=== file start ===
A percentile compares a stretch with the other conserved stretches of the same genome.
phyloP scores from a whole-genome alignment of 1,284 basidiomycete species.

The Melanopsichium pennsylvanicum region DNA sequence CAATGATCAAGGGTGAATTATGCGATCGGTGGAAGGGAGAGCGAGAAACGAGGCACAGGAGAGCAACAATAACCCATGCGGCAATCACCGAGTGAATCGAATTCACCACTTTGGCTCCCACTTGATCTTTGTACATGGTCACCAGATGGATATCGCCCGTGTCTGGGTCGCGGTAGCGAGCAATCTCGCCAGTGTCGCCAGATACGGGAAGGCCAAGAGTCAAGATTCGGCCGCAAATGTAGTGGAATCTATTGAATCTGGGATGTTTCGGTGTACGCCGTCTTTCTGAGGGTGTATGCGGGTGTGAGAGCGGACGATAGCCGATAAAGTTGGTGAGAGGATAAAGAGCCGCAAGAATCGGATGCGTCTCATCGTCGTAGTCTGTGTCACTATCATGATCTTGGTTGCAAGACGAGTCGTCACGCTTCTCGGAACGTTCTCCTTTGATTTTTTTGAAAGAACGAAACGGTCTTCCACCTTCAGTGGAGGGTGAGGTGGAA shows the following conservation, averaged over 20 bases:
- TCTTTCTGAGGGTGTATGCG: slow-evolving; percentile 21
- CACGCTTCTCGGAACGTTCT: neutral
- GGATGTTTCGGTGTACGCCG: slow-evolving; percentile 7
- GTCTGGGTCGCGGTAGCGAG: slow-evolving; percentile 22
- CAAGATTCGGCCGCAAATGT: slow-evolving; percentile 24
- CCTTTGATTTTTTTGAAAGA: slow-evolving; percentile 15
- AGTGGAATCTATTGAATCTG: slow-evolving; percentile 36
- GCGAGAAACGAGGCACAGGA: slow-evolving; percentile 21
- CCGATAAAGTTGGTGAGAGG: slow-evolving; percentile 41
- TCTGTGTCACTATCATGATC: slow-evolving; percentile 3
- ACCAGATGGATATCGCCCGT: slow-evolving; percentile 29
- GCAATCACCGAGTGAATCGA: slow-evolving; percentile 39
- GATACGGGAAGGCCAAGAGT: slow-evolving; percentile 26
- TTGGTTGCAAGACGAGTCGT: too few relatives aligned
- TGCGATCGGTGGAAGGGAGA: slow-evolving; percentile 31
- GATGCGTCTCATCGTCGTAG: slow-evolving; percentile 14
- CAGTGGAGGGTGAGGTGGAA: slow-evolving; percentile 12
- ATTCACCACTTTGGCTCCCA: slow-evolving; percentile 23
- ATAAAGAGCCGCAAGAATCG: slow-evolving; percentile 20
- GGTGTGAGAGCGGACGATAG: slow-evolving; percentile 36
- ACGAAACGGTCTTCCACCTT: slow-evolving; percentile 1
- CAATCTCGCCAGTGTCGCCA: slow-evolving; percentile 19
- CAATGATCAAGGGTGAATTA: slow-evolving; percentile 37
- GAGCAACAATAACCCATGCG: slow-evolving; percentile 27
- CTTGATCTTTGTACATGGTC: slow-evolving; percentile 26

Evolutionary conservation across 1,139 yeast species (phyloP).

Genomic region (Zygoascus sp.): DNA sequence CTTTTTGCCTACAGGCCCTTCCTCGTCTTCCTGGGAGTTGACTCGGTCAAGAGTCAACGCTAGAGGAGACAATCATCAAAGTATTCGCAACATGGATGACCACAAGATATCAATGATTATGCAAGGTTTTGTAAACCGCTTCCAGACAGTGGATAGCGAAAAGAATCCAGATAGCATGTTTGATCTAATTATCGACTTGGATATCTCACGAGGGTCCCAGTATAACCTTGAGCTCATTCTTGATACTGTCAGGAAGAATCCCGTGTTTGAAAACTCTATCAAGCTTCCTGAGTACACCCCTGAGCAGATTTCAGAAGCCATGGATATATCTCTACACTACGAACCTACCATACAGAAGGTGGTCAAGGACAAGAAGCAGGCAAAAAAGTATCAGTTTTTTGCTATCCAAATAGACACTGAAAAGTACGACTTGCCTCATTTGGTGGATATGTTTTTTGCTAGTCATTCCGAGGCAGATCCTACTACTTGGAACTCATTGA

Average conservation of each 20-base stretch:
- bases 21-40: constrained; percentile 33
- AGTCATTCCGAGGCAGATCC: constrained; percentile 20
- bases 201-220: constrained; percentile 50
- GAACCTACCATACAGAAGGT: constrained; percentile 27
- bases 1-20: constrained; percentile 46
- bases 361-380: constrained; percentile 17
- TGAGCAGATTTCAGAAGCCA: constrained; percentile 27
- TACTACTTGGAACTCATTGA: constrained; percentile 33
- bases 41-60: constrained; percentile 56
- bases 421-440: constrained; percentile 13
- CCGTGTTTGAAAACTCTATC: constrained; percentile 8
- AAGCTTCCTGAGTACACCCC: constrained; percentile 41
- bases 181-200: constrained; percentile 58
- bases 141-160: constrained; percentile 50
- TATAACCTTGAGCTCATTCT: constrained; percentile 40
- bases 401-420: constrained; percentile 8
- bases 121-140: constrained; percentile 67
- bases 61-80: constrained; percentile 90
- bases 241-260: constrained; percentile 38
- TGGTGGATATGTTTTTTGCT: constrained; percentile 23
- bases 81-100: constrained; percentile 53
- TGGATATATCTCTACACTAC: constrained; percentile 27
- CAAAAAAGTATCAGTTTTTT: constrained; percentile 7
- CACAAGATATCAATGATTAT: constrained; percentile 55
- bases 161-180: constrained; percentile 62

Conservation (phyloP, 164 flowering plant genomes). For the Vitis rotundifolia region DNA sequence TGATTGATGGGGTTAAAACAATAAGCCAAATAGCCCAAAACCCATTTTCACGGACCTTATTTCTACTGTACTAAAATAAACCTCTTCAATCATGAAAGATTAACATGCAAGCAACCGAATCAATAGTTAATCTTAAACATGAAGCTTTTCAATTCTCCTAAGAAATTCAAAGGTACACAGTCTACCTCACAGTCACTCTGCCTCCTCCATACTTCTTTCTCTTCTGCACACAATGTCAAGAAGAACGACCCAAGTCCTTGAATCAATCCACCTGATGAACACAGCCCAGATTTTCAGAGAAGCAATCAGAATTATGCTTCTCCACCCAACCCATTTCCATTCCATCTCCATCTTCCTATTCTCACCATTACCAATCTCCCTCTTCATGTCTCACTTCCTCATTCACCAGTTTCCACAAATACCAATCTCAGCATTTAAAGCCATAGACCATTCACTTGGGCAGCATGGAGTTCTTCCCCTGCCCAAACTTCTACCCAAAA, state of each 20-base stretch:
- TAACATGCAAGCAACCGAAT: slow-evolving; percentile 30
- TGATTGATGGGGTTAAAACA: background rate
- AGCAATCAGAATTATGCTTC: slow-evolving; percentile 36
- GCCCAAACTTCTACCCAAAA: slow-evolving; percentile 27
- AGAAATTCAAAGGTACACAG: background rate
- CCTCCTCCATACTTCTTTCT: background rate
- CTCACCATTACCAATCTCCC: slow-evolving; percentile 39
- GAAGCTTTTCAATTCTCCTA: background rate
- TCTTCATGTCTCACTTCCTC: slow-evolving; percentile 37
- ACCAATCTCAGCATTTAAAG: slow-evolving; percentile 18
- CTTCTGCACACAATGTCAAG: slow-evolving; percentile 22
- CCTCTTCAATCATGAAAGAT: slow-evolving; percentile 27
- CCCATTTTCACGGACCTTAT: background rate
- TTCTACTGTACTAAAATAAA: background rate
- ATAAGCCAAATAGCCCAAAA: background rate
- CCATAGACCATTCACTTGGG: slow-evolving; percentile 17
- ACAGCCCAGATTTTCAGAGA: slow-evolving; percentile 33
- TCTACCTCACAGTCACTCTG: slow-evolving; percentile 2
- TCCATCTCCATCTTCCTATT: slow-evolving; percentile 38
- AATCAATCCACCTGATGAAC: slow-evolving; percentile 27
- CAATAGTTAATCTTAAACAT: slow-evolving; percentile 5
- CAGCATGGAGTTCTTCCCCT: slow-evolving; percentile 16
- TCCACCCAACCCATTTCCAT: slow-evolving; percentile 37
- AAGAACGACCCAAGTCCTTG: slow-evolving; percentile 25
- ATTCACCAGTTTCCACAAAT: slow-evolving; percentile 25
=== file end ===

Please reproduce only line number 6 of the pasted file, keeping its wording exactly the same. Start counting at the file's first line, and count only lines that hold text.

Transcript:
- GGATGTTTCGGTGTACGCCG: slow-evolving; percentile 7